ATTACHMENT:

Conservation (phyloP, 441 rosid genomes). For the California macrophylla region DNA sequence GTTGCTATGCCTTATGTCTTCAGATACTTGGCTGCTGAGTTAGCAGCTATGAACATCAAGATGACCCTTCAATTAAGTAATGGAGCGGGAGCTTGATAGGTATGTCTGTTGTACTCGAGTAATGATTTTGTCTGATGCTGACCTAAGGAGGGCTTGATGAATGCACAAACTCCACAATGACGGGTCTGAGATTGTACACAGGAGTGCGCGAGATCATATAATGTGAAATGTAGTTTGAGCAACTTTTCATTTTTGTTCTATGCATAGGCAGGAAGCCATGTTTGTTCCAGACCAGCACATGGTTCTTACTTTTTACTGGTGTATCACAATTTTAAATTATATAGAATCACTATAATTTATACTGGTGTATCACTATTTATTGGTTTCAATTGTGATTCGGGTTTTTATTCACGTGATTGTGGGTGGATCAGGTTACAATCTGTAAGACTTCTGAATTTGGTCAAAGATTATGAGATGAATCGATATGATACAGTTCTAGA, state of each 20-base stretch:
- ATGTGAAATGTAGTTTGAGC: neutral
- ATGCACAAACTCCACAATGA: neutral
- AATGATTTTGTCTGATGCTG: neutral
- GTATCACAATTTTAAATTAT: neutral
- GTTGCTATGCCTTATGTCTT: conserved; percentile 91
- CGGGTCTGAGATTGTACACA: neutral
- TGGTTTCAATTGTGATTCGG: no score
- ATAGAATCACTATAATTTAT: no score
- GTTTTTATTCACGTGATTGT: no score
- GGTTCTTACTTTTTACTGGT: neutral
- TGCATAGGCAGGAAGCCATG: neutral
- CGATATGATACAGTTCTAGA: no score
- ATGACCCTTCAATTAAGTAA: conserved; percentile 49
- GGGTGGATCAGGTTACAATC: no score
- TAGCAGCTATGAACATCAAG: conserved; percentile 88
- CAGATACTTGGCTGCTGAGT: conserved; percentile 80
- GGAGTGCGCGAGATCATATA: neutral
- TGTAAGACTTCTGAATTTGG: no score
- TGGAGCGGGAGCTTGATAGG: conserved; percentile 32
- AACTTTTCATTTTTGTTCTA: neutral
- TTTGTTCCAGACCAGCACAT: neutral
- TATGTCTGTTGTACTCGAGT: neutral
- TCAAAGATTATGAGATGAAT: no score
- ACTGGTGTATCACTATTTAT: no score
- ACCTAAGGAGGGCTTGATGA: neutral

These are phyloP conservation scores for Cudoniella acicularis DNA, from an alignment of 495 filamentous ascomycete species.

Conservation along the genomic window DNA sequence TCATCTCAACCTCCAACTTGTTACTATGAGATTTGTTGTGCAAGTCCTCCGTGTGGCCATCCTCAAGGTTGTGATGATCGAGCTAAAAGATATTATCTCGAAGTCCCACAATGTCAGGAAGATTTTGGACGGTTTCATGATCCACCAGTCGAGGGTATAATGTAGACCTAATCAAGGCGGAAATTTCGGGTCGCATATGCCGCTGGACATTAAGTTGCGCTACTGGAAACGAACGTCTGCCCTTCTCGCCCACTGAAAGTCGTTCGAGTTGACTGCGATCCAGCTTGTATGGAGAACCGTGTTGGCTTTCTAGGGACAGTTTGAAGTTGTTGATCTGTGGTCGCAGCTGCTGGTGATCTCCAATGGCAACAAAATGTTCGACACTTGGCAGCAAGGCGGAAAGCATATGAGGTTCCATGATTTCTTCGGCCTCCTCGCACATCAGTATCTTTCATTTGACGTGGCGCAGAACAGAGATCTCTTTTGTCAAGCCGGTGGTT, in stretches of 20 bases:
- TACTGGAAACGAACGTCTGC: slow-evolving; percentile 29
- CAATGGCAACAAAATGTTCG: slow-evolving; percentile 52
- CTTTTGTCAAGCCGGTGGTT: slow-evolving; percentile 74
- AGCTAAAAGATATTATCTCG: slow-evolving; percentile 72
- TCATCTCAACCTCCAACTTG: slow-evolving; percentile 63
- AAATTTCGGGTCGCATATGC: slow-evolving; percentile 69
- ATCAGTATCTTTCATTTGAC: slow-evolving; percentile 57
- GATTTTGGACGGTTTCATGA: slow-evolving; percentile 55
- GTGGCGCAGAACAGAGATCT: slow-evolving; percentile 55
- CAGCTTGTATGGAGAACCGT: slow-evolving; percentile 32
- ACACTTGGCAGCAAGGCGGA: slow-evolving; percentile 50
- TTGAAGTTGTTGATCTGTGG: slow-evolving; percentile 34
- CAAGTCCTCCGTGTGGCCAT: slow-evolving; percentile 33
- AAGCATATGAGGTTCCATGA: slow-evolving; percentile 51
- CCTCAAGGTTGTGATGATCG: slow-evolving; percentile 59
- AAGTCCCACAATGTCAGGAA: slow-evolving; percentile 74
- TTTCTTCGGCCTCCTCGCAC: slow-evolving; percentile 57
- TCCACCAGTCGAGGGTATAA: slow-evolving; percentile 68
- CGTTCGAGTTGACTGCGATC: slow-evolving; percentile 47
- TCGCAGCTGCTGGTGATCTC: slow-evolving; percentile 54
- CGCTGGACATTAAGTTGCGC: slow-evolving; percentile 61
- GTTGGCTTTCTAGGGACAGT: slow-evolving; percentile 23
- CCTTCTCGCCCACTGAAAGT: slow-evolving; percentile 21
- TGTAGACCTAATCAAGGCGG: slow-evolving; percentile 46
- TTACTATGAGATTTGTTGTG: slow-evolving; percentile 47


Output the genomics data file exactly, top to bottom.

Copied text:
Conservation (phyloP, 441 rosid genomes). For the California macrophylla region DNA sequence GTTGCTATGCCTTATGTCTTCAGATACTTGGCTGCTGAGTTAGCAGCTATGAACATCAAGATGACCCTTCAATTAAGTAATGGAGCGGGAGCTTGATAGGTATGTCTGTTGTACTCGAGTAATGATTTTGTCTGATGCTGACCTAAGGAGGGCTTGATGAATGCACAAACTCCACAATGACGGGTCTGAGATTGTACACAGGAGTGCGCGAGATCATATAATGTGAAATGTAGTTTGAGCAACTTTTCATTTTTGTTCTATGCATAGGCAGGAAGCCATGTTTGTTCCAGACCAGCACATGGTTCTTACTTTTTACTGGTGTATCACAATTTTAAATTATATAGAATCACTATAATTTATACTGGTGTATCACTATTTATTGGTTTCAATTGTGATTCGGGTTTTTATTCACGTGATTGTGGGTGGATCAGGTTACAATCTGTAAGACTTCTGAATTTGGTCAAAGATTATGAGATGAATCGATATGATACAGTTCTAGA, state of each 20-base stretch:
- ATGTGAAATGTAGTTTGAGC: neutral
- ATGCACAAACTCCACAATGA: neutral
- AATGATTTTGTCTGATGCTG: neutral
- GTATCACAATTTTAAATTAT: neutral
- GTTGCTATGCCTTATGTCTT: conserved; percentile 91
- CGGGTCTGAGATTGTACACA: neutral
- TGGTTTCAATTGTGATTCGG: no score
- ATAGAATCACTATAATTTAT: no score
- GTTTTTATTCACGTGATTGT: no score
- GGTTCTTACTTTTTACTGGT: neutral
- TGCATAGGCAGGAAGCCATG: neutral
- CGATATGATACAGTTCTAGA: no score
- ATGACCCTTCAATTAAGTAA: conserved; percentile 49
- GGGTGGATCAGGTTACAATC: no score
- TAGCAGCTATGAACATCAAG: conserved; percentile 88
- CAGATACTTGGCTGCTGAGT: conserved; percentile 80
- GGAGTGCGCGAGATCATATA: neutral
- TGTAAGACTTCTGAATTTGG: no score
- TGGAGCGGGAGCTTGATAGG: conserved; percentile 32
- AACTTTTCATTTTTGTTCTA: neutral
- TTTGTTCCAGACCAGCACAT: neutral
- TATGTCTGTTGTACTCGAGT: neutral
- TCAAAGATTATGAGATGAAT: no score
- ACTGGTGTATCACTATTTAT: no score
- ACCTAAGGAGGGCTTGATGA: neutral

These are phyloP conservation scores for Cudoniella acicularis DNA, from an alignment of 495 filamentous ascomycete species.

Conservation along the genomic window DNA sequence TCATCTCAACCTCCAACTTGTTACTATGAGATTTGTTGTGCAAGTCCTCCGTGTGGCCATCCTCAAGGTTGTGATGATCGAGCTAAAAGATATTATCTCGAAGTCCCACAATGTCAGGAAGATTTTGGACGGTTTCATGATCCACCAGTCGAGGGTATAATGTAGACCTAATCAAGGCGGAAATTTCGGGTCGCATATGCCGCTGGACATTAAGTTGCGCTACTGGAAACGAACGTCTGCCCTTCTCGCCCACTGAAAGTCGTTCGAGTTGACTGCGATCCAGCTTGTATGGAGAACCGTGTTGGCTTTCTAGGGACAGTTTGAAGTTGTTGATCTGTGGTCGCAGCTGCTGGTGATCTCCAATGGCAACAAAATGTTCGACACTTGGCAGCAAGGCGGAAAGCATATGAGGTTCCATGATTTCTTCGGCCTCCTCGCACATCAGTATCTTTCATTTGACGTGGCGCAGAACAGAGATCTCTTTTGTCAAGCCGGTGGTT, in stretches of 20 bases:
- TACTGGAAACGAACGTCTGC: slow-evolving; percentile 29
- CAATGGCAACAAAATGTTCG: slow-evolving; percentile 52
- CTTTTGTCAAGCCGGTGGTT: slow-evolving; percentile 74
- AGCTAAAAGATATTATCTCG: slow-evolving; percentile 72
- TCATCTCAACCTCCAACTTG: slow-evolving; percentile 63
- AAATTTCGGGTCGCATATGC: slow-evolving; percentile 69
- ATCAGTATCTTTCATTTGAC: slow-evolving; percentile 57
- GATTTTGGACGGTTTCATGA: slow-evolving; percentile 55
- GTGGCGCAGAACAGAGATCT: slow-evolving; percentile 55
- CAGCTTGTATGGAGAACCGT: slow-evolving; percentile 32
- ACACTTGGCAGCAAGGCGGA: slow-evolving; percentile 50
- TTGAAGTTGTTGATCTGTGG: slow-evolving; percentile 34
- CAAGTCCTCCGTGTGGCCAT: slow-evolving; percentile 33
- AAGCATATGAGGTTCCATGA: slow-evolving; percentile 51
- CCTCAAGGTTGTGATGATCG: slow-evolving; percentile 59
- AAGTCCCACAATGTCAGGAA: slow-evolving; percentile 74
- TTTCTTCGGCCTCCTCGCAC: slow-evolving; percentile 57
- TCCACCAGTCGAGGGTATAA: slow-evolving; percentile 68
- CGTTCGAGTTGACTGCGATC: slow-evolving; percentile 47
- TCGCAGCTGCTGGTGATCTC: slow-evolving; percentile 54
- CGCTGGACATTAAGTTGCGC: slow-evolving; percentile 61
- GTTGGCTTTCTAGGGACAGT: slow-evolving; percentile 23
- CCTTCTCGCCCACTGAAAGT: slow-evolving; percentile 21
- TGTAGACCTAATCAAGGCGG: slow-evolving; percentile 46
- TTACTATGAGATTTGTTGTG: slow-evolving; percentile 47